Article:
Feeding Sprint Sled Dogs
Read our blog post about feeding a “raw” diet.
Just like a human athlete, a sled dog’s diet affects the dog’s ability to compete. A sled dog at rest in the summer needs about 800 calories per day. In the middle of a cold winter long distance race that same dog may need up to 10,000 calories per day (10,000 is not a typo!). The quest to provide sled dogs with enough calories and the right type of calories has resulted in tremendous growth in our knowledge about the canine diet, and better food for both the racing dog and house pets.
A canine athlete does not digest and use food in the same way as humans. The high carbohydrate diet that helps a human runner perform at his or her peak will not have the same effect on a sled dog. Studies by veterinarians and dog food manufacturers have found that a high carbohydrate diet actually lowers canine performance.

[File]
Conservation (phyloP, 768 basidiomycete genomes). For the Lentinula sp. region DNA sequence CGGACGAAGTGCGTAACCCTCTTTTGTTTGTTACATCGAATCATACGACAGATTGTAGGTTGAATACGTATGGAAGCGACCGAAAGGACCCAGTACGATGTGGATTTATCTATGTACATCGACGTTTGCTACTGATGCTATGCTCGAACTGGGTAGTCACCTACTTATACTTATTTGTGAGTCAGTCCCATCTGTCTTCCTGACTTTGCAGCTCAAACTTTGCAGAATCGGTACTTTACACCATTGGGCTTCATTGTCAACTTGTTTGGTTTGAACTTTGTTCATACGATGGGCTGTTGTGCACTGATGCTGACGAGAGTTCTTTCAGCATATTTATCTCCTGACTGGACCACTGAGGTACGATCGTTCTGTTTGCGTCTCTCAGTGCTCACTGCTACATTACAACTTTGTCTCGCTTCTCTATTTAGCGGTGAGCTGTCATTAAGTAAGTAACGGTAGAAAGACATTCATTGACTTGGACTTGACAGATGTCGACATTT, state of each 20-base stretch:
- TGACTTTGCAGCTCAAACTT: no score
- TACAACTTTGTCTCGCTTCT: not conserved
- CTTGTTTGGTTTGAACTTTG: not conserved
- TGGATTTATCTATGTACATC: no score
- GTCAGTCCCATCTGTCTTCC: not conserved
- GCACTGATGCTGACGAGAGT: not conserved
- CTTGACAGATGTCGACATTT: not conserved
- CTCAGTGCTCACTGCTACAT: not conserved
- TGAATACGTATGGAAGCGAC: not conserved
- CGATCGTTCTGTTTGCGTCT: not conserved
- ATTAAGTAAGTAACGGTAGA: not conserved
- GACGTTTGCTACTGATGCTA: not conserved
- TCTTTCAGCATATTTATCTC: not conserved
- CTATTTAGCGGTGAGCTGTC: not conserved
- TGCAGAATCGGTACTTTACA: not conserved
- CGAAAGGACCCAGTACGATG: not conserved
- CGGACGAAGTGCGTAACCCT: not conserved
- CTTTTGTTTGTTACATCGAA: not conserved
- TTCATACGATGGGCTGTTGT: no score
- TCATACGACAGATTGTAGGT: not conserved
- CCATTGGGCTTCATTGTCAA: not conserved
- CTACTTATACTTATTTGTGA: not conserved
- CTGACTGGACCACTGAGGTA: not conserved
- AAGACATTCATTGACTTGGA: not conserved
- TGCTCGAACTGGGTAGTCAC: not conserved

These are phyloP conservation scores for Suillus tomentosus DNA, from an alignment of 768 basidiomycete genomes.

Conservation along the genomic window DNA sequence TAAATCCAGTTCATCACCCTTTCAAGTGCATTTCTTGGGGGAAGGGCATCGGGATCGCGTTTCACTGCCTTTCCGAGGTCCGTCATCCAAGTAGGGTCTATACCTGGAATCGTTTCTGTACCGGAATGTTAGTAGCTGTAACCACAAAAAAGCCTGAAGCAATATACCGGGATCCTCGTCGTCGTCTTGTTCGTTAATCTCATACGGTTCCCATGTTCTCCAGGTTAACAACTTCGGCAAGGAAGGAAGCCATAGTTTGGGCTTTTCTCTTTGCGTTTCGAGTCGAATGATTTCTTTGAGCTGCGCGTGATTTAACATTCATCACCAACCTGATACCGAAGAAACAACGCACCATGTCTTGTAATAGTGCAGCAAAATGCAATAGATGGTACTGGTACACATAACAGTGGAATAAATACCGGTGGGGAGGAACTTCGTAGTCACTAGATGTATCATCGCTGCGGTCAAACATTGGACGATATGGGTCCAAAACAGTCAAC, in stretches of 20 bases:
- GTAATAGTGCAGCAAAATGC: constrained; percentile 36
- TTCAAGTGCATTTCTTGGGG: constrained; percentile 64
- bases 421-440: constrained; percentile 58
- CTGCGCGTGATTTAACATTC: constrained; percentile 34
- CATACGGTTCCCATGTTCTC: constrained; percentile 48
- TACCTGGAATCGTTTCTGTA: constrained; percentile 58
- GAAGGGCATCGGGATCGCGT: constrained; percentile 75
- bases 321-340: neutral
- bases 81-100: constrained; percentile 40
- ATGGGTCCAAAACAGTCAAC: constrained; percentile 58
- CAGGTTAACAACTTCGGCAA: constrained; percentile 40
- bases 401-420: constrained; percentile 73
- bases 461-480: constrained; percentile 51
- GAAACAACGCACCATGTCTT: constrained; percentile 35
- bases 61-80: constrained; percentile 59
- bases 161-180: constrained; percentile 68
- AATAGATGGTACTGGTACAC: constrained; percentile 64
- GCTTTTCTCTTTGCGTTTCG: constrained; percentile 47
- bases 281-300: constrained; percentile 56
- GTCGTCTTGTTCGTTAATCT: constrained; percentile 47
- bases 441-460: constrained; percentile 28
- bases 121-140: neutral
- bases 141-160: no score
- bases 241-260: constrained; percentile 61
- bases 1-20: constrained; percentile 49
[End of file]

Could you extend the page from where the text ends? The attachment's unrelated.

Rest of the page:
Fats and protein are the most important sources of energy for a sled dog. The ratio of fat and protein varies depending on the distance to be run and the time spent running, however, certain minimum requirements have been determined. A typical diet consists of 32% protein, 15% carbohydrates and 53% fat.
Fats provide the dog with quick energy. They are highly digestible and very dense in calories. Protein helps a dog handle the physical demands of racing and is required in greater amounts as physical activity increases.
Dog mushers rarely rely on dry dog kibble alone to supply their dogs nutritional needs. A top quality dry dog food is critical to the diet but it is usually supplemented by ground chicken, fish, liver or other meat products.
Finally, it is not enough to provide quality food unless the dogs are supplied with clean water. Water is the most important part of a dog’s diet. Contrary to popular myths, sled dogs do not get their water supply by eating snow. Snow requires tremendous energy to melt as it is consumed and it offers little water for much effort. By contrast, warm water after a night in the cold can be to the sled dog a lot like a hot chocolate drink is to a human. On the other hand, it is not unusual to see a sled dog grab a bite of snow, just like you enjoy an ice cream cone now and then!
Gee, that dog looks thin?